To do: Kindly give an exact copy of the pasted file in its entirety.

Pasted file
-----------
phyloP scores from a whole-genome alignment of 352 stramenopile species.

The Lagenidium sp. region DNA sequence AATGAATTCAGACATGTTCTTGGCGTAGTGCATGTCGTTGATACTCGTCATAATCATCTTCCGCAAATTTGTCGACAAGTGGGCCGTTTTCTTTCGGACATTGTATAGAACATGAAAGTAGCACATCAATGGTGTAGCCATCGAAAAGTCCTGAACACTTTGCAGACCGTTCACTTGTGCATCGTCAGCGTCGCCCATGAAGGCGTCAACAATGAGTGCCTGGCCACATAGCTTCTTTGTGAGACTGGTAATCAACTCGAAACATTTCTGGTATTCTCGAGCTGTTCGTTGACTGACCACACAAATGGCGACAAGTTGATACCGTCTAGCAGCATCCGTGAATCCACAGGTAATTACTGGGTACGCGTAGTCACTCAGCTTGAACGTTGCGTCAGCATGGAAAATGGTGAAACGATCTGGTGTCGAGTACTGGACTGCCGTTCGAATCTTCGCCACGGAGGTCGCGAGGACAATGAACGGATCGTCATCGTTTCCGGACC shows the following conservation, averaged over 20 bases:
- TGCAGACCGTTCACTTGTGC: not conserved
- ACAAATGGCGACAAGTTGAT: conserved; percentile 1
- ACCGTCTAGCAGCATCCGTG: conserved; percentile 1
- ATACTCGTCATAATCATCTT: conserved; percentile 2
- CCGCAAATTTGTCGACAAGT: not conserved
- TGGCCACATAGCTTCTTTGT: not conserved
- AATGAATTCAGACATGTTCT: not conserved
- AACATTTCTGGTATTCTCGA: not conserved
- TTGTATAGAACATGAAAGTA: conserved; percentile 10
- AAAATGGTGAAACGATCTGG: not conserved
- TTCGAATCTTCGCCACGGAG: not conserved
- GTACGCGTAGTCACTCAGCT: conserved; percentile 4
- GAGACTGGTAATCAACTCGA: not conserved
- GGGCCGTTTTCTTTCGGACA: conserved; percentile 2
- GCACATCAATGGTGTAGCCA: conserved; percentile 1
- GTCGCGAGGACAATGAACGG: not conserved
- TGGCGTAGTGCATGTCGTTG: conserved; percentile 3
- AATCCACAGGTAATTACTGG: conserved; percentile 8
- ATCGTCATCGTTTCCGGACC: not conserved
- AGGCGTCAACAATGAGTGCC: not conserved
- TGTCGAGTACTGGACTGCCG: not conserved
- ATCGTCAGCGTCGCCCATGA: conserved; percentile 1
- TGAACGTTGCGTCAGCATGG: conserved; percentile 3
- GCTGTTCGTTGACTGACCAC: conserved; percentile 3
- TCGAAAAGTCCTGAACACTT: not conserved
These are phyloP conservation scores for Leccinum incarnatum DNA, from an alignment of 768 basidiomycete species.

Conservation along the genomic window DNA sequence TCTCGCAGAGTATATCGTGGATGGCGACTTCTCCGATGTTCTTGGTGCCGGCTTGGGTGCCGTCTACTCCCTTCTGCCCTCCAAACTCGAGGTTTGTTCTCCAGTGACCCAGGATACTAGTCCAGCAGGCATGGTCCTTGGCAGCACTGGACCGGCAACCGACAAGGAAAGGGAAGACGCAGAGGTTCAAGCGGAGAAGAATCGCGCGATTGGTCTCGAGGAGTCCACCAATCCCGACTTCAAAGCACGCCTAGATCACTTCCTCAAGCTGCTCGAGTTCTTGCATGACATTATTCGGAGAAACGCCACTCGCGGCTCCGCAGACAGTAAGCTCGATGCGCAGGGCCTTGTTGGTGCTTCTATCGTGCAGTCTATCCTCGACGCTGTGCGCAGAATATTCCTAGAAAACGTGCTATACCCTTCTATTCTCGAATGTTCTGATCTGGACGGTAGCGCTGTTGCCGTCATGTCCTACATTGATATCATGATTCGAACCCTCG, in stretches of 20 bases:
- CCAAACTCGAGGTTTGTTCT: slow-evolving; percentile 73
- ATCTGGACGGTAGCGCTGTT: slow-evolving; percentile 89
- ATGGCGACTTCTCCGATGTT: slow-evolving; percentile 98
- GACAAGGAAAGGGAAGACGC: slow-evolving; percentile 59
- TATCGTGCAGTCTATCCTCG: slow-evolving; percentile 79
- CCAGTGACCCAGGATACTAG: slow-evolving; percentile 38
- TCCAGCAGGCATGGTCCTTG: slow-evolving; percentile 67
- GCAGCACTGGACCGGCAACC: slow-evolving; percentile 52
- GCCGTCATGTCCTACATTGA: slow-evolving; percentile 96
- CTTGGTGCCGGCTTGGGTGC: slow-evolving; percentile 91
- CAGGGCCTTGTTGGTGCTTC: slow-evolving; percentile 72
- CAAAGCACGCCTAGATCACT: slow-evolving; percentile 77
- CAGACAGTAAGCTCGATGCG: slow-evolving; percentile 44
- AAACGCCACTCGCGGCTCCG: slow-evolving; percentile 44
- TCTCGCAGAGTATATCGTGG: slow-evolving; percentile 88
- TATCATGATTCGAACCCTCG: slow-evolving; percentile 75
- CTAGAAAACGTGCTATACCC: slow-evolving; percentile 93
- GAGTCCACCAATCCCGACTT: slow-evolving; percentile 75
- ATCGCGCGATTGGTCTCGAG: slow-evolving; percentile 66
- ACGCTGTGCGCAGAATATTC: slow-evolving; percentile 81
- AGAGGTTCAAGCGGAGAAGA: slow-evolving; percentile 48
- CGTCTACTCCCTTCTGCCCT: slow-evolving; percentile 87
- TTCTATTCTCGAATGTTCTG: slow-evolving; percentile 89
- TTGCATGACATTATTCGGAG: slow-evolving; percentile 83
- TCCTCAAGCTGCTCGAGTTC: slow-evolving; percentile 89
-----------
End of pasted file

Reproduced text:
phyloP scores from a whole-genome alignment of 352 stramenopile species.

The Lagenidium sp. region DNA sequence AATGAATTCAGACATGTTCTTGGCGTAGTGCATGTCGTTGATACTCGTCATAATCATCTTCCGCAAATTTGTCGACAAGTGGGCCGTTTTCTTTCGGACATTGTATAGAACATGAAAGTAGCACATCAATGGTGTAGCCATCGAAAAGTCCTGAACACTTTGCAGACCGTTCACTTGTGCATCGTCAGCGTCGCCCATGAAGGCGTCAACAATGAGTGCCTGGCCACATAGCTTCTTTGTGAGACTGGTAATCAACTCGAAACATTTCTGGTATTCTCGAGCTGTTCGTTGACTGACCACACAAATGGCGACAAGTTGATACCGTCTAGCAGCATCCGTGAATCCACAGGTAATTACTGGGTACGCGTAGTCACTCAGCTTGAACGTTGCGTCAGCATGGAAAATGGTGAAACGATCTGGTGTCGAGTACTGGACTGCCGTTCGAATCTTCGCCACGGAGGTCGCGAGGACAATGAACGGATCGTCATCGTTTCCGGACC shows the following conservation, averaged over 20 bases:
- TGCAGACCGTTCACTTGTGC: not conserved
- ACAAATGGCGACAAGTTGAT: conserved; percentile 1
- ACCGTCTAGCAGCATCCGTG: conserved; percentile 1
- ATACTCGTCATAATCATCTT: conserved; percentile 2
- CCGCAAATTTGTCGACAAGT: not conserved
- TGGCCACATAGCTTCTTTGT: not conserved
- AATGAATTCAGACATGTTCT: not conserved
- AACATTTCTGGTATTCTCGA: not conserved
- TTGTATAGAACATGAAAGTA: conserved; percentile 10
- AAAATGGTGAAACGATCTGG: not conserved
- TTCGAATCTTCGCCACGGAG: not conserved
- GTACGCGTAGTCACTCAGCT: conserved; percentile 4
- GAGACTGGTAATCAACTCGA: not conserved
- GGGCCGTTTTCTTTCGGACA: conserved; percentile 2
- GCACATCAATGGTGTAGCCA: conserved; percentile 1
- GTCGCGAGGACAATGAACGG: not conserved
- TGGCGTAGTGCATGTCGTTG: conserved; percentile 3
- AATCCACAGGTAATTACTGG: conserved; percentile 8
- ATCGTCATCGTTTCCGGACC: not conserved
- AGGCGTCAACAATGAGTGCC: not conserved
- TGTCGAGTACTGGACTGCCG: not conserved
- ATCGTCAGCGTCGCCCATGA: conserved; percentile 1
- TGAACGTTGCGTCAGCATGG: conserved; percentile 3
- GCTGTTCGTTGACTGACCAC: conserved; percentile 3
- TCGAAAAGTCCTGAACACTT: not conserved
These are phyloP conservation scores for Leccinum incarnatum DNA, from an alignment of 768 basidiomycete species.

Conservation along the genomic window DNA sequence TCTCGCAGAGTATATCGTGGATGGCGACTTCTCCGATGTTCTTGGTGCCGGCTTGGGTGCCGTCTACTCCCTTCTGCCCTCCAAACTCGAGGTTTGTTCTCCAGTGACCCAGGATACTAGTCCAGCAGGCATGGTCCTTGGCAGCACTGGACCGGCAACCGACAAGGAAAGGGAAGACGCAGAGGTTCAAGCGGAGAAGAATCGCGCGATTGGTCTCGAGGAGTCCACCAATCCCGACTTCAAAGCACGCCTAGATCACTTCCTCAAGCTGCTCGAGTTCTTGCATGACATTATTCGGAGAAACGCCACTCGCGGCTCCGCAGACAGTAAGCTCGATGCGCAGGGCCTTGTTGGTGCTTCTATCGTGCAGTCTATCCTCGACGCTGTGCGCAGAATATTCCTAGAAAACGTGCTATACCCTTCTATTCTCGAATGTTCTGATCTGGACGGTAGCGCTGTTGCCGTCATGTCCTACATTGATATCATGATTCGAACCCTCG, in stretches of 20 bases:
- CCAAACTCGAGGTTTGTTCT: slow-evolving; percentile 73
- ATCTGGACGGTAGCGCTGTT: slow-evolving; percentile 89
- ATGGCGACTTCTCCGATGTT: slow-evolving; percentile 98
- GACAAGGAAAGGGAAGACGC: slow-evolving; percentile 59
- TATCGTGCAGTCTATCCTCG: slow-evolving; percentile 79
- CCAGTGACCCAGGATACTAG: slow-evolving; percentile 38
- TCCAGCAGGCATGGTCCTTG: slow-evolving; percentile 67
- GCAGCACTGGACCGGCAACC: slow-evolving; percentile 52
- GCCGTCATGTCCTACATTGA: slow-evolving; percentile 96
- CTTGGTGCCGGCTTGGGTGC: slow-evolving; percentile 91
- CAGGGCCTTGTTGGTGCTTC: slow-evolving; percentile 72
- CAAAGCACGCCTAGATCACT: slow-evolving; percentile 77
- CAGACAGTAAGCTCGATGCG: slow-evolving; percentile 44
- AAACGCCACTCGCGGCTCCG: slow-evolving; percentile 44
- TCTCGCAGAGTATATCGTGG: slow-evolving; percentile 88
- TATCATGATTCGAACCCTCG: slow-evolving; percentile 75
- CTAGAAAACGTGCTATACCC: slow-evolving; percentile 93
- GAGTCCACCAATCCCGACTT: slow-evolving; percentile 75
- ATCGCGCGATTGGTCTCGAG: slow-evolving; percentile 66
- ACGCTGTGCGCAGAATATTC: slow-evolving; percentile 81
- AGAGGTTCAAGCGGAGAAGA: slow-evolving; percentile 48
- CGTCTACTCCCTTCTGCCCT: slow-evolving; percentile 87
- TTCTATTCTCGAATGTTCTG: slow-evolving; percentile 89
- TTGCATGACATTATTCGGAG: slow-evolving; percentile 83
- TCCTCAAGCTGCTCGAGTTC: slow-evolving; percentile 89